Skip to main content

Obama, can't you see black anger in Ferguson?

By Marc Lamont Hill, CNN Commentator
updated 3:41 PM EDT, Fri August 15, 2014
Protesters march in Ferguson, Missouri, on Thursday, August 21. The St. Louis suburb has been in turmoil since a white police officer, Darren Wilson, fatally shot an unarmed black teenager, Michael Brown, on August 9. Some protesters and law enforcement officers have clashed in the streets, leading to injuries and arrests. Protesters march in Ferguson, Missouri, on Thursday, August 21. The St. Louis suburb has been in turmoil since a white police officer, Darren Wilson, fatally shot an unarmed black teenager, Michael Brown, on August 9. Some protesters and law enforcement officers have clashed in the streets, leading to injuries and arrests.
HIDE CAPTION
Emotions run high in Ferguson, Missouri
Emotions run high in Ferguson, Missouri
Emotions run high in Ferguson, Missouri
Emotions run high in Ferguson, Missouri
Emotions run high in Ferguson, Missouri
Emotions run high in Ferguson, Missouri
Emotions run high in Ferguson, Missouri
Emotions run high in Ferguson, Missouri
Emotions run high in Ferguson, Missouri
Emotions run high in Ferguson, Missouri
Emotions run high in Ferguson, Missouri
Emotions run high in Ferguson, Missouri
Emotions run high in Ferguson, Missouri
Emotions run high in Ferguson, Missouri
Emotions run high in Ferguson, Missouri
Emotions run high in Ferguson, Missouri
Emotions run high in Ferguson, Missouri
Emotions run high in Ferguson, Missouri
Emotions run high in Ferguson, Missouri
Emotions run high in Ferguson, Missouri
Emotions run high in Ferguson, Missouri
Emotions run high in Ferguson, Missouri
Emotions run high in Ferguson, Missouri
Emotions run high in Ferguson, Missouri
Emotions run high in Ferguson, Missouri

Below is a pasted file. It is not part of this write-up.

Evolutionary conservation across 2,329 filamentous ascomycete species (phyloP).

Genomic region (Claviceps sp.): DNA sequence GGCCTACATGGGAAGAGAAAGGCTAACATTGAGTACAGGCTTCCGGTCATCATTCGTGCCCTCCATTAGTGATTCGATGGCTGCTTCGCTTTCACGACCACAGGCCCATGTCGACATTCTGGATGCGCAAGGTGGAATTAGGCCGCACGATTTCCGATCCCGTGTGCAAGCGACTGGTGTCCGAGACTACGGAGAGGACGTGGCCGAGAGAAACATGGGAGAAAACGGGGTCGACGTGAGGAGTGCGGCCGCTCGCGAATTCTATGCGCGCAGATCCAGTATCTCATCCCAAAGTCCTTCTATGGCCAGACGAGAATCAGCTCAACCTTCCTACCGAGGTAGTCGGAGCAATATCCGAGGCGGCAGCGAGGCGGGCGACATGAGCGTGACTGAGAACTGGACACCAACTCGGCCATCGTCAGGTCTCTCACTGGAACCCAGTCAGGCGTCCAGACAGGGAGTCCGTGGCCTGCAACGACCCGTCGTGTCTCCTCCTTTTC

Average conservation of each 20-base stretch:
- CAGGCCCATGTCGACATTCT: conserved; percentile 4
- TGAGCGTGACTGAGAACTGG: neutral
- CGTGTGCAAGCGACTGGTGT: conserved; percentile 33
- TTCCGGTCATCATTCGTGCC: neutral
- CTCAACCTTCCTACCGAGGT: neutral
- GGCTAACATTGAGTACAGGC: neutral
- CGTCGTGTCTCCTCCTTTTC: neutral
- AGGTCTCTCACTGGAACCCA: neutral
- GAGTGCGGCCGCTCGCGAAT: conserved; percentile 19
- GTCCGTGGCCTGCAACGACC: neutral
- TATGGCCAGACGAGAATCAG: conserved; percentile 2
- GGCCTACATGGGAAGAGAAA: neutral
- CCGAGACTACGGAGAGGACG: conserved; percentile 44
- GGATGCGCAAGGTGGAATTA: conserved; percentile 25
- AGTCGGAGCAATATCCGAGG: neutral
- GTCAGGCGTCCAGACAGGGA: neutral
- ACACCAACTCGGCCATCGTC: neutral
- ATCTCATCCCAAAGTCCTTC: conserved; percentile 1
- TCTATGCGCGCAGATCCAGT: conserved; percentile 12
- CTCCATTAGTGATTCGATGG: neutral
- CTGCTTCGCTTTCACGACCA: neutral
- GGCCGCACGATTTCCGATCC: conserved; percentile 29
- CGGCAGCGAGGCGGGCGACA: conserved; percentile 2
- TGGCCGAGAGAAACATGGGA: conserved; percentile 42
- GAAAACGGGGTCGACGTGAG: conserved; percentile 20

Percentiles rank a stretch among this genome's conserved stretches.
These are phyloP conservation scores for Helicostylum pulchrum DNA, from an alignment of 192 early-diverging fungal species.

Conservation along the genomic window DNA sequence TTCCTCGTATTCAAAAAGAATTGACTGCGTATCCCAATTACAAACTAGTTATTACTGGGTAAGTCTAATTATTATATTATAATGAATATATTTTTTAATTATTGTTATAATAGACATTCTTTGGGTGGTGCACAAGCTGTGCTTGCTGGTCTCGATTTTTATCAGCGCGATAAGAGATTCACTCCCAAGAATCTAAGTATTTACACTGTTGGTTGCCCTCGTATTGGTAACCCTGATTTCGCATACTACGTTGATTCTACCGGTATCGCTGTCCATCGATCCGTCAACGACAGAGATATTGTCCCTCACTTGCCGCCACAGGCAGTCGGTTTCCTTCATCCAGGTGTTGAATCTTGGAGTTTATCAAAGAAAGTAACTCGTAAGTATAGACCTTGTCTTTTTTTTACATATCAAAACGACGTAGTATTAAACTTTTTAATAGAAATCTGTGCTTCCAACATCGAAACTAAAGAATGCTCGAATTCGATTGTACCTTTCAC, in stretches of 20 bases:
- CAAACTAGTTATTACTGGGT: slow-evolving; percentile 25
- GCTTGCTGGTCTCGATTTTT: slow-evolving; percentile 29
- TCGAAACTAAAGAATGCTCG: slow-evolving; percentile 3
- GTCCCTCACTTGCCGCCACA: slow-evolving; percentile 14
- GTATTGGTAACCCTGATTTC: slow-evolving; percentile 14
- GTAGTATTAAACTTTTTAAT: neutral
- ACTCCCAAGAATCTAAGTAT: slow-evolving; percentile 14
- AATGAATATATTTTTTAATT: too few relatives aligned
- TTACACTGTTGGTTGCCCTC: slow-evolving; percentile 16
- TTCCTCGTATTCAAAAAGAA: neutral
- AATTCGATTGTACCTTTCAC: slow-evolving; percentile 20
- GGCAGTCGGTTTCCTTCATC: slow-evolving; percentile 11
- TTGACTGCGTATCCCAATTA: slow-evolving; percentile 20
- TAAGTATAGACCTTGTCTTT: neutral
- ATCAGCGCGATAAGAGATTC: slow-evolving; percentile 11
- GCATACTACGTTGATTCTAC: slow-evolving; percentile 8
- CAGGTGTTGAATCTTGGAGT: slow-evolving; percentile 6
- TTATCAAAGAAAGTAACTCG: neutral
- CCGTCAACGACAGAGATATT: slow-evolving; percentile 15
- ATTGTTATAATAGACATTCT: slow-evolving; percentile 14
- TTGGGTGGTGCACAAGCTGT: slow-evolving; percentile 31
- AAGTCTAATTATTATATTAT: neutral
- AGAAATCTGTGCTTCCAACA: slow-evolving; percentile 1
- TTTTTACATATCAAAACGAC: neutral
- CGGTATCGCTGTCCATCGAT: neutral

Emotions run high in Ferguson, Missouri
Emotions run high in Ferguson, Missouri
Emotions run high in Ferguson, Missouri
Emotions run high in Ferguson, Missouri
Emotions run high in Ferguson, Missouri
Emotions run high in Ferguson, Missouri
Emotions run high in Ferguson, Missouri
Emotions run high in Ferguson, Missouri
Emotions run high in Ferguson, Missouri
Emotions run high in Ferguson, Missouri
Emotions run high in Ferguson, Missouri
Emotions run high in Ferguson, Missouri
Emotions run high in Ferguson, Missouri
Emotions run high in Ferguson, Missouri
Emotions run high in Ferguson, Missouri
Emotions run high in Ferguson, Missouri
Emotions run high in Ferguson, Missouri
Emotions run high in Ferguson, Missouri
Emotions run high in Ferguson, Missouri
Emotions run high in Ferguson, Missouri
Emotions run high in Ferguson, Missouri
Emotions run high in Ferguson, Missouri
Emotions run high in Ferguson, Missouri
Emotions run high in Ferguson, Missouri
Emotions run high in Ferguson, Missouri
Emotions run high in Ferguson, Missouri
Emotions run high in Ferguson, Missouri
Emotions run high in Ferguson, Missouri
Emotions run high in Ferguson, Missouri
Emotions run high in Ferguson, Missouri
Emotions run high in Ferguson, Missouri
Emotions run high in Ferguson, Missouri
Emotions run high in Ferguson, Missouri
Emotions run high in Ferguson, Missouri
Emotions run high in Ferguson, Missouri
Emotions run high in Ferguson, Missouri
Emotions run high in Ferguson, Missouri
Emotions run high in Ferguson, Missouri
Emotions run high in Ferguson, Missouri
Emotions run high in Ferguson, Missouri
Emotions run high in Ferguson, Missouri
Emotions run high in Ferguson, Missouri
Emotions run high in Ferguson, Missouri
Emotions run high in Ferguson, Missouri
Emotions run high in Ferguson, Missouri
Emotions run high in Ferguson, Missouri
Emotions run high in Ferguson, Missouri
Emotions run high in Ferguson, Missouri